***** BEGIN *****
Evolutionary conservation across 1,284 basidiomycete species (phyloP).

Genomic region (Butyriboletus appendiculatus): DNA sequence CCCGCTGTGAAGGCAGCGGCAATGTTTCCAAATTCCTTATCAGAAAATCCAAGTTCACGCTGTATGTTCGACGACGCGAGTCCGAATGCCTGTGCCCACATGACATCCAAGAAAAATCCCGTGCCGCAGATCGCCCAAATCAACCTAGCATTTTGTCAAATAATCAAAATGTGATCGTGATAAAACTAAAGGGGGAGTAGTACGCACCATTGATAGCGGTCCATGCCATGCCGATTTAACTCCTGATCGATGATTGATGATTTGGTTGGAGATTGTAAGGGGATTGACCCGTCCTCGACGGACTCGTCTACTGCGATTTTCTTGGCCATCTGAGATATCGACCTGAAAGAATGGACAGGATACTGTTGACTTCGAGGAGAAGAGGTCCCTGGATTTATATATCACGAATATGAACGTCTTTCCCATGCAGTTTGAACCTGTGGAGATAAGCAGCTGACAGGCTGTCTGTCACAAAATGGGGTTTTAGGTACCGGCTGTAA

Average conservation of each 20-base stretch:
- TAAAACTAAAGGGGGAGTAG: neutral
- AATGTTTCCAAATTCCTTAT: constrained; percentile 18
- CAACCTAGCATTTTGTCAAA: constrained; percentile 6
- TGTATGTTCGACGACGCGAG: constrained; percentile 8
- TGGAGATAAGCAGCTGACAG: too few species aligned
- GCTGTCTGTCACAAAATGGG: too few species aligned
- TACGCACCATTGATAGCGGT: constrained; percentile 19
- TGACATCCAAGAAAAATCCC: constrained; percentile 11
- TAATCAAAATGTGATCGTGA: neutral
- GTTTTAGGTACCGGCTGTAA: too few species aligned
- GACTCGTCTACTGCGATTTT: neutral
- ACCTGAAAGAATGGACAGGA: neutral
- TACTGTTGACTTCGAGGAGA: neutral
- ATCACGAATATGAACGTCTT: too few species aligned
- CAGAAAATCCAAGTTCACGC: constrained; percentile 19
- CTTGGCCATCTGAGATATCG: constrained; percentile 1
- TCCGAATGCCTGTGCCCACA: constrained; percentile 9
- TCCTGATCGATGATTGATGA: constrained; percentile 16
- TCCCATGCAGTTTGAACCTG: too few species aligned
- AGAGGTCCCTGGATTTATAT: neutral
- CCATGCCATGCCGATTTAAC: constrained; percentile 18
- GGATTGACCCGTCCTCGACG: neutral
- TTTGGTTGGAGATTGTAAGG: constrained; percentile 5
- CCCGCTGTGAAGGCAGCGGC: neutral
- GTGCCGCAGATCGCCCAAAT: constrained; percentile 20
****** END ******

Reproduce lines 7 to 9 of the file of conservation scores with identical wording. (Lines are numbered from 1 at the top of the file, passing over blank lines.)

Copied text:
- TGTATGTTCGACGACGCGAG: constrained; percentile 8
- TGGAGATAAGCAGCTGACAG: too few species aligned
- GCTGTCTGTCACAAAATGGG: too few species aligned